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I would’ve liked to have seen them discover clues and then put together the pieces to discover the bad guy and find the painting. Frankweiler, debut author Blue Balliett introduces readers to another pair of precocious kids on an artful quest full of patterns, puzzles, and the power of blue M&Ms.All-in-all, it was well-written and beautifully illustrated, but a bit disappointing throughout.3 out of 5 stars Chasing Vermeer This book is about two kids in middle school that have a lot in common. The both of them were like detectives working together to solve something. Eleven year old Petra and Calder may be in the same sixth grade class, but they barely know each other.
Their burgeoning friendship is strengthened when a creative thief steals a valuable Vermeer painting en route to Chicago, their home town.
When the thief leaves a trail of public clues via the newspaper, Petra and Calder decide to try and recover the painting themselves.
In an added bonus, artist Brett Helquist has also hidden a secret pentomino message in several of the book’s illustrations for readers to decode.
An auspicious and wonderfully satisfying debut that will leave no young detective clueless.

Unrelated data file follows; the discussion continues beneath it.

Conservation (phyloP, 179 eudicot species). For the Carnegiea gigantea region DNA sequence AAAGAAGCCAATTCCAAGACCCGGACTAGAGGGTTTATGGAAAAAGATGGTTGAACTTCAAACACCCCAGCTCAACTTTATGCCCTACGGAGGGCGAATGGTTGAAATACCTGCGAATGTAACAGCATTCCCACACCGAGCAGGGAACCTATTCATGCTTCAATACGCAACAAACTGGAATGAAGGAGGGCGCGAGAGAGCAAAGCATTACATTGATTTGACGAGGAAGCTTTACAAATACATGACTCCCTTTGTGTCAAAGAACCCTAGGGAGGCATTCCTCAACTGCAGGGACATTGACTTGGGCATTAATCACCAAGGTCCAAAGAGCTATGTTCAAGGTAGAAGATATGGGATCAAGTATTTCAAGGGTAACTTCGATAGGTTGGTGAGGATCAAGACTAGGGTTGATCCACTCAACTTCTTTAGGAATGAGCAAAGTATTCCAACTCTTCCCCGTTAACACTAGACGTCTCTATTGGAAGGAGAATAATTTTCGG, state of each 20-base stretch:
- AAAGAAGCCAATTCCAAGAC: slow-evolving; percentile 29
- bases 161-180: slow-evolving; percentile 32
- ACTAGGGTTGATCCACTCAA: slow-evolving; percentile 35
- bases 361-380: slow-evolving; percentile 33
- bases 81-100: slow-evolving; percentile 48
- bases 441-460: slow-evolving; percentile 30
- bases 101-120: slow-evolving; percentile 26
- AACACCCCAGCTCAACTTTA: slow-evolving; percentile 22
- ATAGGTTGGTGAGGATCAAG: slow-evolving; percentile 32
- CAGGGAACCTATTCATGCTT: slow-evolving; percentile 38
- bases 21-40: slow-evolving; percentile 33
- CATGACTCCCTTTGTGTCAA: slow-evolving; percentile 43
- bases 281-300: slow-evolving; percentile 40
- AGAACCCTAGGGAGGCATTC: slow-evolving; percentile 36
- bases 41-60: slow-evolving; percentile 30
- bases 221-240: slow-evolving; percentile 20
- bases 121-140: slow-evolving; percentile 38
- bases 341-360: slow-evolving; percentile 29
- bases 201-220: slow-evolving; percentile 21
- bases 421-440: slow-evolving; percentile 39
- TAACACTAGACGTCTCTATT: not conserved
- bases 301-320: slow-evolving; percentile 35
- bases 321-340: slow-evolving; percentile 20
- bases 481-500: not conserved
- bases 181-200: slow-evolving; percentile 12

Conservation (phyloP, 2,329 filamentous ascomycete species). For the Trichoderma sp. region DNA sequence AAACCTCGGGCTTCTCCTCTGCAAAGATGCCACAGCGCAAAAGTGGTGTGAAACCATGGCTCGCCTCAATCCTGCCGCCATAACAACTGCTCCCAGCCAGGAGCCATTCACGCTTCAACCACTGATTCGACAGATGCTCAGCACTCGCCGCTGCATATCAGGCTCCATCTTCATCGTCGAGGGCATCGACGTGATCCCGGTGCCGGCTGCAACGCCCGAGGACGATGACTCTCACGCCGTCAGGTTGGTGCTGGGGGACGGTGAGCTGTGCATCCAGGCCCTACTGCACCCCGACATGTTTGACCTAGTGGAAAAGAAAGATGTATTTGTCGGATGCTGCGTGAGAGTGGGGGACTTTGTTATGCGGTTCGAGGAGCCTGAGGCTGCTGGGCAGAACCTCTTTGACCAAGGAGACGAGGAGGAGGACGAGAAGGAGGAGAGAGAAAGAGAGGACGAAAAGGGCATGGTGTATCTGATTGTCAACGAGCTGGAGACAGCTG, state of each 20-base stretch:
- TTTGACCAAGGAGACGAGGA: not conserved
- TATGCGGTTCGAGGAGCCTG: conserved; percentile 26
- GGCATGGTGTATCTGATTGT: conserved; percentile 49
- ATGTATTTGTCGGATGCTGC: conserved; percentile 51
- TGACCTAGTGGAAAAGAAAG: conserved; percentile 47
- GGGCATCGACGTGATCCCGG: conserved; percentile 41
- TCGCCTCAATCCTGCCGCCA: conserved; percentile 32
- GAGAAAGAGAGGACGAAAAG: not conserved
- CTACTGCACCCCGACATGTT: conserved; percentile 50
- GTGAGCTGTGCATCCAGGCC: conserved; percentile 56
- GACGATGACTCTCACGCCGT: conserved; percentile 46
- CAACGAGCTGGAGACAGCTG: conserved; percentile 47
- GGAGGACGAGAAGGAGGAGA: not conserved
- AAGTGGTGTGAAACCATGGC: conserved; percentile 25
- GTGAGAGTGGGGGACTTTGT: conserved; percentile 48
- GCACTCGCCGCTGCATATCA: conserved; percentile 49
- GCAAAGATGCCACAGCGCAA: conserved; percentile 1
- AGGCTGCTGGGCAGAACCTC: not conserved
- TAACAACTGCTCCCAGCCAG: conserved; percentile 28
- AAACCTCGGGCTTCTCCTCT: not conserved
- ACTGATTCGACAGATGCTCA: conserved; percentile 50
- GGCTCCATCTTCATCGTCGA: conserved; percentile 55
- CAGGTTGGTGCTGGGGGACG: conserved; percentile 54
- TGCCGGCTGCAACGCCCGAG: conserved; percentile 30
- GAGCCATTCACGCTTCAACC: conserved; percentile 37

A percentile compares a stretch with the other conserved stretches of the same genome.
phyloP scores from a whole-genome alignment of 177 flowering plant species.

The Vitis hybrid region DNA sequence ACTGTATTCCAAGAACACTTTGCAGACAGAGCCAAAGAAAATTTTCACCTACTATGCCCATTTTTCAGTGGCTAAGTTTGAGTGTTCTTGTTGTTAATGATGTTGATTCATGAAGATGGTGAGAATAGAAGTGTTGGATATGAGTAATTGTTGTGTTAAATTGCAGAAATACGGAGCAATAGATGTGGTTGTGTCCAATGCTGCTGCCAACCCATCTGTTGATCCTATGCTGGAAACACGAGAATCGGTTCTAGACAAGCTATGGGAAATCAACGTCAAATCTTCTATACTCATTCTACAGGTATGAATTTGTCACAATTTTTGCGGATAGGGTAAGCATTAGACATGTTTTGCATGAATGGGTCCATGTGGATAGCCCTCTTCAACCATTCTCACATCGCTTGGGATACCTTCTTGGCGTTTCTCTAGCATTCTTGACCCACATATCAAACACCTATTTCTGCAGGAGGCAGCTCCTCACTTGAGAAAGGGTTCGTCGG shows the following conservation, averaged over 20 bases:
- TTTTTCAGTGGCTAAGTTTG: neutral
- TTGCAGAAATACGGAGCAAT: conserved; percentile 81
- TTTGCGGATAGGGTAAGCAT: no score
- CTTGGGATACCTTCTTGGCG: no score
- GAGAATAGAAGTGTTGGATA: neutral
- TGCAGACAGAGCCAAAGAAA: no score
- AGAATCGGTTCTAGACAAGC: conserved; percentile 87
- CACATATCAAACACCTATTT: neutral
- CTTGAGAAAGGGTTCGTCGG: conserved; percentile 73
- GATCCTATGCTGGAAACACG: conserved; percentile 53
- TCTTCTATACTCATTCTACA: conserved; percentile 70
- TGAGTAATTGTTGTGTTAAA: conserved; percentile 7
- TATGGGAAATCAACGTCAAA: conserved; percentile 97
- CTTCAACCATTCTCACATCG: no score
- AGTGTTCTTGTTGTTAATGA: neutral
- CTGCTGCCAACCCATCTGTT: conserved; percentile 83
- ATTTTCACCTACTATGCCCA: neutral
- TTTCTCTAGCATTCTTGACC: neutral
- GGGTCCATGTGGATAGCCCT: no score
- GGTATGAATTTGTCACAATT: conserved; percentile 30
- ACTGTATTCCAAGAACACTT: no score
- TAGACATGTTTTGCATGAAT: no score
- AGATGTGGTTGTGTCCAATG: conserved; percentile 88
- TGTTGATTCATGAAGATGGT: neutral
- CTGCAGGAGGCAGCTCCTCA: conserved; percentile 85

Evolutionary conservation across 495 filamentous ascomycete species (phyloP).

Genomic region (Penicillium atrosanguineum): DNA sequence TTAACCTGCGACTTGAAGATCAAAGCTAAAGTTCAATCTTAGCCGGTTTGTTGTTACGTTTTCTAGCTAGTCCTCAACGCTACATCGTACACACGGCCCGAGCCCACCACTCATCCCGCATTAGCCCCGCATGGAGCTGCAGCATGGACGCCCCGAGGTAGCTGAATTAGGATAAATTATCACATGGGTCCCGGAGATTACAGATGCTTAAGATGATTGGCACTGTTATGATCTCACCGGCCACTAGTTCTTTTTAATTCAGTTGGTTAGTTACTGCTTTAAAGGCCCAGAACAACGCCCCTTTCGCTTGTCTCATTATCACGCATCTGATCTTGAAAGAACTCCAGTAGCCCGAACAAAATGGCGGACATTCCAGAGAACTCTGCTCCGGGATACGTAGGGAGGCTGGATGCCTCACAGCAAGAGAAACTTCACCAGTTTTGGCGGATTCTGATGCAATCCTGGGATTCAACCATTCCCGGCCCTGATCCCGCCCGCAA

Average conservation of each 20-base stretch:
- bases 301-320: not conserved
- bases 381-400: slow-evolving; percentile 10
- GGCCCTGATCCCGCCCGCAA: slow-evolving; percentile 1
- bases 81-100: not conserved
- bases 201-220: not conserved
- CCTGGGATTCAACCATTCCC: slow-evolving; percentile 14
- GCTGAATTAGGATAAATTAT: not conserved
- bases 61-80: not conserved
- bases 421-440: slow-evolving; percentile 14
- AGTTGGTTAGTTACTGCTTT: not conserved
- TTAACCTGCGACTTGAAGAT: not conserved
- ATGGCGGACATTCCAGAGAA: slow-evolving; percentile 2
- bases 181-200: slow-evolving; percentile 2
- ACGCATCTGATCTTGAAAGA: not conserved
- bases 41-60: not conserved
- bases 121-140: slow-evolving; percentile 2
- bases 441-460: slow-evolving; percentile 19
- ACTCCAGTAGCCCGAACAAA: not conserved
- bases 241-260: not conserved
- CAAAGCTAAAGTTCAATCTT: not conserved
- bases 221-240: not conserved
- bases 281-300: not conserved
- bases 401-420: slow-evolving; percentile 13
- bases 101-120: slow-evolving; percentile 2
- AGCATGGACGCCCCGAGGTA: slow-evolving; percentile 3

In this intricate, magnificently imagined sequel to Blue Balliett's international best seller, Chasing Vermeer, supersleuths Petra and Calder, along with Calder's old friend, Tommy, are cryptically drawn into another art mystery, this time involving a Frank Lloyd Wright architectural masterpiece, the Robie House.
When suburban Claudia Kincaid decides to run away, she knows she doesn't just want to run from somewhere she wants to run to somewhere--to a place that is comfortable, beautiful, and preferably elegant.
Read this unique mystery to find out about friendship, art, and the power of knowledge.
I loved the style that Blue Balliett used to write Chasing Vermeer.
There are way too many coincidences throughout the book, and the finale is pretty disappointing and flat.
The two main characters are likable, but it would’ve been more interesting if they had used their intellect to solve the mystery rather than rely on dreams and coincidences.